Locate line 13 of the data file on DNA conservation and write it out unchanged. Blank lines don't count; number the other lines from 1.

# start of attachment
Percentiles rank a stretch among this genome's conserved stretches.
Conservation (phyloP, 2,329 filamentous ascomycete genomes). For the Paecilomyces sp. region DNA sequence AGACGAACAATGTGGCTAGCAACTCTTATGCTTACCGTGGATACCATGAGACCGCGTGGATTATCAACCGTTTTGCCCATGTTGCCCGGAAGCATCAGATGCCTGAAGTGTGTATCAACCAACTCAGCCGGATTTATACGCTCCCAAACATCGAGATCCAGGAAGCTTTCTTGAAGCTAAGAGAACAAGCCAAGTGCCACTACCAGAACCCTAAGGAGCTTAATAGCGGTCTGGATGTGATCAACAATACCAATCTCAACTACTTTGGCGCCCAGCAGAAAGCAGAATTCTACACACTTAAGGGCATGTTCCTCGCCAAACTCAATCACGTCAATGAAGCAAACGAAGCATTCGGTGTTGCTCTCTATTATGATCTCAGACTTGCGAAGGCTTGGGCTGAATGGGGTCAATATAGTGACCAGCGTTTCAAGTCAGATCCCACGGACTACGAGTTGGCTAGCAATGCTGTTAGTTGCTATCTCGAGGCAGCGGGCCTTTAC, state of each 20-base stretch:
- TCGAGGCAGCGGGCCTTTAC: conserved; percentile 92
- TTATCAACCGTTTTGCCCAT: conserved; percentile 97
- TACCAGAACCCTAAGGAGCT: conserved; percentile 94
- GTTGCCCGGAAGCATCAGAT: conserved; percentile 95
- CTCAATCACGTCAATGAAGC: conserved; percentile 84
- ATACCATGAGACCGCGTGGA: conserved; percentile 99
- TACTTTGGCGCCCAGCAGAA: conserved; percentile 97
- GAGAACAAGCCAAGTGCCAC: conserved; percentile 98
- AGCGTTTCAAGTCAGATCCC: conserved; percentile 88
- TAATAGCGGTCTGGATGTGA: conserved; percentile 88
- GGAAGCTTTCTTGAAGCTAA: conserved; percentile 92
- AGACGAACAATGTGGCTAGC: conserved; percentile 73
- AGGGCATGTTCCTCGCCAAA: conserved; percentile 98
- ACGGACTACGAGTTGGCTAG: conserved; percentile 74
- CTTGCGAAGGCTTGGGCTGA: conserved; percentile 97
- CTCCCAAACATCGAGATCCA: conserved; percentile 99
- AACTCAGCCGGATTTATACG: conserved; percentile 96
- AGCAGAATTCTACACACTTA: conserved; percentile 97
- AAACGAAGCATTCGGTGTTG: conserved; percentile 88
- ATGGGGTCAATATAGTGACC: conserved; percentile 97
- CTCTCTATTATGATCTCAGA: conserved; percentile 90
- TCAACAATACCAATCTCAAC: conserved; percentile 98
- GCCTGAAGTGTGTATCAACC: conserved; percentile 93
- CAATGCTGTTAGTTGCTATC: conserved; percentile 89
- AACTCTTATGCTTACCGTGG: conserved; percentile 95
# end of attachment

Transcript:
- GGAAGCTTTCTTGAAGCTAA: conserved; percentile 92